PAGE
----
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Obama: America Can Be India’s Best Partner

President Barack Obama speaks at the Siri Fort Auditorium in New Delhi, India, Jan. 27, 2015.
President Barack Obama speaks at the Siri Fort Auditorium in New Delhi, India, Jan. 27, 2015.

President Barack Obama said India and the United States are not just natural partners, but that America can be India’s best partner.

Obama capped his historic trip to India with a speech calling on both nations to come together to fight poverty, climate change and intolerance.

After nearly three days of wooing Indian Prime Minister Narendra Modi and business leaders, Obama took his message of a new chapter in U.S.-India relations directly to the Indian people on Tuesday.

“I’m here because I am absolutely convinced that both our peoples will have more jobs and more opportunity, our nations will be more secure, and the world will be a safer and more just place when our two democracies stand together,” he said.

Obama made the comments a day after becoming the first U.S. president to take part in India’s Republic Day celebration as chief guest.

Improved relations

Speaking Tuesday to an audience of 1,500 people in New Delhi’s Siri Fort, Obama said the United States and India can improve the lives of their people and reduce poverty through increased trade and investment in infrastructure and renewable energy.

The U.S. president added that in order to be true global partners, both nations must confront and lead the effort to fight climate change.

The United States and India are the world’s largest polluters after China.

During talks Sunday, Modi said he is ready to work with Obama toward a global deal to cut emissions during the United Nations climate summit in December.

On Tuesday, Obama acknowledged that it might seem unfair to ask a developing and emerging economy like India to reduce its dependence on fossil fuels.

“But here’s the truth, even if countries like the United States curb our emissions, if growing countries like India -- with soaring energy needs -- don’t also embrace cleaner fuels, then we don’t stand a chance against climate change,” he said.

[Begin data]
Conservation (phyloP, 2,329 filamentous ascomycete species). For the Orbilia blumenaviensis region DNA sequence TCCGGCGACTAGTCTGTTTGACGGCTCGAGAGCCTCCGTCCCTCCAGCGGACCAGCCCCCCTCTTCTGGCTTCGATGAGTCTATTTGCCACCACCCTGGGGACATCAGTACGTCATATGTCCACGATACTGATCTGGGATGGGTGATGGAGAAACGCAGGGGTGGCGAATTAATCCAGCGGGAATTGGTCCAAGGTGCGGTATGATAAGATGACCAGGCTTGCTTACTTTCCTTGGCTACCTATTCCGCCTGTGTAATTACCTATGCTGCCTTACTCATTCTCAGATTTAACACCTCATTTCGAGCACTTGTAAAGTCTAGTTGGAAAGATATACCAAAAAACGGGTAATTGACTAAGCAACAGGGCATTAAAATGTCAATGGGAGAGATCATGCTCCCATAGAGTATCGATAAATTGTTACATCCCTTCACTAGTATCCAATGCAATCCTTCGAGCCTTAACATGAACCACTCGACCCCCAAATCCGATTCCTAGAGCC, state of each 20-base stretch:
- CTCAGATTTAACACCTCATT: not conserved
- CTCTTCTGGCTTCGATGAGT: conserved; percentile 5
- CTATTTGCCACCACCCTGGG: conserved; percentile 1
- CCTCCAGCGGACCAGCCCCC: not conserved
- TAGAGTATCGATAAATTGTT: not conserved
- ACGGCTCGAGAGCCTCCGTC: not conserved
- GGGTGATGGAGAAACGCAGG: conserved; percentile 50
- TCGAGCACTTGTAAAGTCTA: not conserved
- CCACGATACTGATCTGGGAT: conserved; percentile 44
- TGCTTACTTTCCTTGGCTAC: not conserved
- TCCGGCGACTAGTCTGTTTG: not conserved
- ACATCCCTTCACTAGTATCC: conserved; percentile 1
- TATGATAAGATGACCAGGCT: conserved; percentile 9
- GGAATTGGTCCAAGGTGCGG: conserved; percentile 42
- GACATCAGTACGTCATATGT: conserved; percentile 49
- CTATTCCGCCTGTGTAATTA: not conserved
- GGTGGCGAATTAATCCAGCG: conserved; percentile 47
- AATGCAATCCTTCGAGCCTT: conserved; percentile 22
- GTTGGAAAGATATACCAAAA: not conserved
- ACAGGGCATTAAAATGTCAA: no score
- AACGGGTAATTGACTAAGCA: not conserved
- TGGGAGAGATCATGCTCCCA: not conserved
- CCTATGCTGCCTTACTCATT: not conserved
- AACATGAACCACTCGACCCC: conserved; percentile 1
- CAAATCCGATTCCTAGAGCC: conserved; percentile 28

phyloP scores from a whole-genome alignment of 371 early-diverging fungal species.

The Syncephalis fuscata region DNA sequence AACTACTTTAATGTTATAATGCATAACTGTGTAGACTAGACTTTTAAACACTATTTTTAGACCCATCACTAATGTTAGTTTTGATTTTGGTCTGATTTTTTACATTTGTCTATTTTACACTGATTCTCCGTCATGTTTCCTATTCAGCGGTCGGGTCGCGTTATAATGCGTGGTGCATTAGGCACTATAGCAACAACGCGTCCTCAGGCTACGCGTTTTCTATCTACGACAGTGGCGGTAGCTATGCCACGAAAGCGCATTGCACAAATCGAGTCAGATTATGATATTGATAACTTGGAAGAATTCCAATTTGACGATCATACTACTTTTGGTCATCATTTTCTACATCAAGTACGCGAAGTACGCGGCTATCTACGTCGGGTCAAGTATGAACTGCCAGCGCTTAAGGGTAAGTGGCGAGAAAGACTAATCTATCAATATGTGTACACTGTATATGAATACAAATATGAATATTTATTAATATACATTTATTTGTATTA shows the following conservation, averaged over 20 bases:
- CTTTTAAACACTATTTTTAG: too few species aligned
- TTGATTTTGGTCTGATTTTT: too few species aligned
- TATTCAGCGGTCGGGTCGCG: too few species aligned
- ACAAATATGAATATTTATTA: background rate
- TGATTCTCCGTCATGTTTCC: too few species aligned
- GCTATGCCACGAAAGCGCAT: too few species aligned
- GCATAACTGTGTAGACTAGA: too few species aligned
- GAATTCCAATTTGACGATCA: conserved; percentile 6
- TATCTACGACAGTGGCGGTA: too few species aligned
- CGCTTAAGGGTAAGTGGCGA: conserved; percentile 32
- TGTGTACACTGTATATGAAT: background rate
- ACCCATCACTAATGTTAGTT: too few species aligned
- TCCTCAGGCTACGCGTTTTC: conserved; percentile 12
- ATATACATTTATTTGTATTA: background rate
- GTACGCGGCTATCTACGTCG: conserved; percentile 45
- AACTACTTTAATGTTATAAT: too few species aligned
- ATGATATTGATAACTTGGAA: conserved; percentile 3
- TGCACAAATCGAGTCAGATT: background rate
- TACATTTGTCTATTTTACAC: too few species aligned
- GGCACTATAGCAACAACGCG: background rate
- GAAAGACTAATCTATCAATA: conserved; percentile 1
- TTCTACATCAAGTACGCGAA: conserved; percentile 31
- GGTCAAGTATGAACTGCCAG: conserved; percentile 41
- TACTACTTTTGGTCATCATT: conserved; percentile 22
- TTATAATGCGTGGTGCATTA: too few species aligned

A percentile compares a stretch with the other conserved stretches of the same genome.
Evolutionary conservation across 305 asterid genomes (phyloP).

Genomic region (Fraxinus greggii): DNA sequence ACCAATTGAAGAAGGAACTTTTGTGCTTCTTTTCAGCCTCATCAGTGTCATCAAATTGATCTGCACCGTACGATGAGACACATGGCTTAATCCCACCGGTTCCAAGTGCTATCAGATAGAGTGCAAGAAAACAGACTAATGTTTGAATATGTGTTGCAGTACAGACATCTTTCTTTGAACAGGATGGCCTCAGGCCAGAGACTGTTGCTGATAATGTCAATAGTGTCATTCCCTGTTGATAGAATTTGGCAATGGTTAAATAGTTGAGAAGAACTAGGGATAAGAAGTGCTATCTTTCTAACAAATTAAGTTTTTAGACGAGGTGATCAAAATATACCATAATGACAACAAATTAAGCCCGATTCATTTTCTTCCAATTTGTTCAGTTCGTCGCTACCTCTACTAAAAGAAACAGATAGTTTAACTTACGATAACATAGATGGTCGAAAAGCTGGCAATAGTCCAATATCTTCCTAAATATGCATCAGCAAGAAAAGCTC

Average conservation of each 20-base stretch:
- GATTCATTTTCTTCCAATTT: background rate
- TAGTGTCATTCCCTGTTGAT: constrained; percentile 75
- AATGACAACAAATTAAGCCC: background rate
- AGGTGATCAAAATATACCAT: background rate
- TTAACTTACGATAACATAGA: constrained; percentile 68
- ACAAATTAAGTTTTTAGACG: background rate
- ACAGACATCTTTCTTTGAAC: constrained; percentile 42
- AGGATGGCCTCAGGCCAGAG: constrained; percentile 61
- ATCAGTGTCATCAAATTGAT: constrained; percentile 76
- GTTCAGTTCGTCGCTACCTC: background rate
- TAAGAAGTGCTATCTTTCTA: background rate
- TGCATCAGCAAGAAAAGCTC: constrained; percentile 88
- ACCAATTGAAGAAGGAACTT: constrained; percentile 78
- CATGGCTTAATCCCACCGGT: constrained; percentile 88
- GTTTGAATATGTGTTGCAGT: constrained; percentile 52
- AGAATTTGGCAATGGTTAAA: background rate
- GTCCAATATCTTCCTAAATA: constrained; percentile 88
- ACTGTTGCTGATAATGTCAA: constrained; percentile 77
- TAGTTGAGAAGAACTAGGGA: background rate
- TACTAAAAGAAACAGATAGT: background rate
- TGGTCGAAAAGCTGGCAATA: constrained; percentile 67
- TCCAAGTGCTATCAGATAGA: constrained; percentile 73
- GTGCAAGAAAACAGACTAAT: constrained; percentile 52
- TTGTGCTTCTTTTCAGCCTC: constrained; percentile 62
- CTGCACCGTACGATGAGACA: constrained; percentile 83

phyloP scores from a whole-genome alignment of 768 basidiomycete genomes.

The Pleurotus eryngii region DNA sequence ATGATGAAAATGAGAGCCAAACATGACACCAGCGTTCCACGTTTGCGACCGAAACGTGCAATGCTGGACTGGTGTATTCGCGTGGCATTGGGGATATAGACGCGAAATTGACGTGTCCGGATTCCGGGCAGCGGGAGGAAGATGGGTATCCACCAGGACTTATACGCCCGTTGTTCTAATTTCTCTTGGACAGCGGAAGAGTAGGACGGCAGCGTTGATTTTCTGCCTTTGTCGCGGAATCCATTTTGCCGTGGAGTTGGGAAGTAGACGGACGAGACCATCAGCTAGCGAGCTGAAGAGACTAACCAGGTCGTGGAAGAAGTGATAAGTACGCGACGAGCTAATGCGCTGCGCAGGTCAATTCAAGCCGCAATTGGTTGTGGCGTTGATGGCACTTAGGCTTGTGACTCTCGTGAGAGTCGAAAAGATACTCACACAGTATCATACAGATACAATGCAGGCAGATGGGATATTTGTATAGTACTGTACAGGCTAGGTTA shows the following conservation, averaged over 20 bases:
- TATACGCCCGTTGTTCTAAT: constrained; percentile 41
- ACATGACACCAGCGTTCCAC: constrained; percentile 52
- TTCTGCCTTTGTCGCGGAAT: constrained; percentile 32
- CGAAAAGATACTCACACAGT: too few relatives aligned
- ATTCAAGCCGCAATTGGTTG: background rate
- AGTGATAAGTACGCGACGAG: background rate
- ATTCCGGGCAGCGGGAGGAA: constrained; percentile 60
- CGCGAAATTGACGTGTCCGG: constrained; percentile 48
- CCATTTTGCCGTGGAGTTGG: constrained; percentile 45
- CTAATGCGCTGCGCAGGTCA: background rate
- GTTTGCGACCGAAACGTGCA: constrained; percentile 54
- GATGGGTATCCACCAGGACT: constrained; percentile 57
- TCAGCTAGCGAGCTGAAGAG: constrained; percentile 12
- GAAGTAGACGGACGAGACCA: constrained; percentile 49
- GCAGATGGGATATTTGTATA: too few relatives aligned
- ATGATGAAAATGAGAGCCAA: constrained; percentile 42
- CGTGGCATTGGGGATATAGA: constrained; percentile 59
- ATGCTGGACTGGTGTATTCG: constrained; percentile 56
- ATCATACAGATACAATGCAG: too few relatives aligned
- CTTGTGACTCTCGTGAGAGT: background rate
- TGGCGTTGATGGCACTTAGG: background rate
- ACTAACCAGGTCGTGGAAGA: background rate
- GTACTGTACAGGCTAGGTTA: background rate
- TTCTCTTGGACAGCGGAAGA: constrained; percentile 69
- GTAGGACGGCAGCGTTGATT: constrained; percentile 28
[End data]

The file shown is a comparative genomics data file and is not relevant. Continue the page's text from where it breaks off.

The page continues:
The bulk of Obama’s final remarks in India Tuesday spoke to empowering youth and promoting equality.

He drew cheers when speaking of women’s rights, saying that if nations truly want to prosper, they cannot ignore the talents of half their people.

Two years ago, the brutal gang rape and murder of a young woman aboard a New Delhi bus shook India, sparking widespread protests.

“Every girl’s life matters. Every daughter deserves the same chance as our sons. And every woman should be able to go about the day -- to walk the street, or ride the bus -- and be safe and be treated with the respect and dignity that she deserves,” said Obama, the father of two daughters.

Religious intolerance

The American leader also spoke out against religious intolerance, saying every person has the right to practice their faith how they choose and to do so free from persecution and fear.

India has struggled with religious tensions. In 2002, Hindu-Muslim riots killed at least 1,000 people, mostly Muslim, in Prime Minister Modi’s home state of Gujarat.

Modi was accused of looking the other way and was cleared of any involvement, but was long denied a visa into the U.S. due to the violence.

Obama invoked the deadly 2012 shooting at a Sikh temple in Wisconsin and quoted Mahatma Gandhi’s words that "the different religions are beautiful flowers from the same garden."

With those remarks, Obama concluded his trip to India and left for Saudi Arabia to pay his respects to the family of late King Abdullah.